Over the last couple days, we covered all that seemed worthwhile covering south from Lecce.
Otranto was pleasant albeit tiny; the 12th century mosaic floor in the main cathedral was impressive, so were the three glassed niches in a separate chapel filled to the rim with skulls and bones of the Christian martyrs who refused to convert to Islam back in the 15th century, and were beheaded for this crime (not much changed in this department over the last 600 years. Just when you start cautiously believe that the humanity is becoming humane, it reverts back to barbarism…)
From Otranto, we drove along the coast toward the bottom of the heel. To call this area rural would be an understatement. It was a desert, although green enough and carpeted with wild flowers.
The coastal drive zigzags along the mountainside, not unlike the Amalfi coast, if not as dramatically spectacular. Surprisingly, we arrived in a human settlement called Santa Cesaria Terme – a somnambulant coastal town and a thermal spa resort frozen in time somewhere at the turn of the last century.
Since the area around was quite desolate, we decided to turn back to civilization (or almost civilization) at Maglie.
For dinner, at the recommendation of our hosts, we went to the neighboring small town of Botrugno to eat at La Locanda dei Camini.
The owner, chef, and artist-in-residence Giuseppe was greeting diners with handshakes and kisses – most were clearly returning customers. Garrulous, chatty, and exuberant, he fluttered around his restaurant pushing a metal cart, from which he periodically produced various seafood, sprinkled it with something or other from the cart, doused it with olive oil or other liquids also from the cart, and served to his guests. Since the chef spoke no English and the menu was in Italian, we just ordered a tasting menu and were hoping for the best.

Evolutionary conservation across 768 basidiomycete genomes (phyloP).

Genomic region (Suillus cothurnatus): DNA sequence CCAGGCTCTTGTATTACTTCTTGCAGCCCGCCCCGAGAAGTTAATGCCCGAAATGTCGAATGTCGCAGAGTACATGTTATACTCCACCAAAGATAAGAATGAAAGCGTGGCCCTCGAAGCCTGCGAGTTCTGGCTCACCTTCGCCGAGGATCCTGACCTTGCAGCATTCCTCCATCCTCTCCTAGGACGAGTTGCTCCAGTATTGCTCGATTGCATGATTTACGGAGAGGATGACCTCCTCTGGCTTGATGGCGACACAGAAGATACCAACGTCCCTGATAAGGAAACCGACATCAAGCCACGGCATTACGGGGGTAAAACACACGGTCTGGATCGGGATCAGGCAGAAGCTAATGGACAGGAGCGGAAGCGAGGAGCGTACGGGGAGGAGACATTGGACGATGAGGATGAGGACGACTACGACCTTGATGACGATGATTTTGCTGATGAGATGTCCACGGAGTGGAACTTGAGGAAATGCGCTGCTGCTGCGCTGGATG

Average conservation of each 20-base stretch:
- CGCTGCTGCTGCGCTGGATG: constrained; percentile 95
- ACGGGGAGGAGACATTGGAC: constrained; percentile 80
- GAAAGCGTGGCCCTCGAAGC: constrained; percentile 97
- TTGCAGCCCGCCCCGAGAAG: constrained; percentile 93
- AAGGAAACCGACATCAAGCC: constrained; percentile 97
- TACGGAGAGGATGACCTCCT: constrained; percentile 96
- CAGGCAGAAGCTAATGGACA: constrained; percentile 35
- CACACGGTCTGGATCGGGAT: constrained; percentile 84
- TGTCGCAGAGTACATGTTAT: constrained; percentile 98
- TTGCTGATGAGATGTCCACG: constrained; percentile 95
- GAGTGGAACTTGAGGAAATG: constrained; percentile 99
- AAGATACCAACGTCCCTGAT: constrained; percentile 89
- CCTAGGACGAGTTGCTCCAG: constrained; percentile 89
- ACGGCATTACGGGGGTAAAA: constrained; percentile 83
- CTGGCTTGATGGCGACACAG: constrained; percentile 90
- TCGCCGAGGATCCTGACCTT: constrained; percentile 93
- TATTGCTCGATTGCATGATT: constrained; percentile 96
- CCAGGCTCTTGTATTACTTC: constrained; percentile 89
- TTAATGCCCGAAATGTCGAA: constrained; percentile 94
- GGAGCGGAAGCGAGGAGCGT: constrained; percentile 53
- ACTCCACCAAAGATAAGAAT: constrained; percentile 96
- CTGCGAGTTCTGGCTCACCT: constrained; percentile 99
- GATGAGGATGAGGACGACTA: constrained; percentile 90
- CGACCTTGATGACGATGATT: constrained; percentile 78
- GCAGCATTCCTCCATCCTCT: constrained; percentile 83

And it was.
Amazingly fresh, mostly raw, and a Michelin -star worthy meal was served with a smile and a non-stop chatter. In fact, the dishes kept coming until I finally told him “Finito” and “Basta”, and for the full measure added my operatic vocabulary “Bravissimo!”

The next day we we explored Gallipoli, which unexpectedly turned out to be lovely and rather upscale.
Mind you, all these small towns, (and large ones at that, even Rome itself), are only charming in their Centro’s Storico’s. You make one step outside the center, and find yourself in an ugly cinderblock postwar city.
But centro storico was lovely, and the gelato I had at Martinucci was one of the best ever!!!
Overnight, we stayed in Brindisi, which had exactly one nice street and one nice square, although the pizza at a seaside pizzeria was outstanding.
These three attractions notwithstanding, Brindisi should be skipped on your trip to Puglia.
To sum it all up: Puglia is well worth a visit. If you a beach bum, go later in the season, July or August; if not, limit your trip to 6 days: four days at Leonardo Trulli Resort in Locorotondo (for Matera, Alberobello, Polignano a Mare, and Ostuni) – the countryside around locorotondo is so beautiful – it does not even pale in comparison to Tuscany; and two days in Corte dei Francesi to explore Lecce, Gallipoli, and Ortando. You can also walk around Maglie a little bit, have dinner at La Loconda dei Camini, gorge on gelato in Martinucci, and call it a day.


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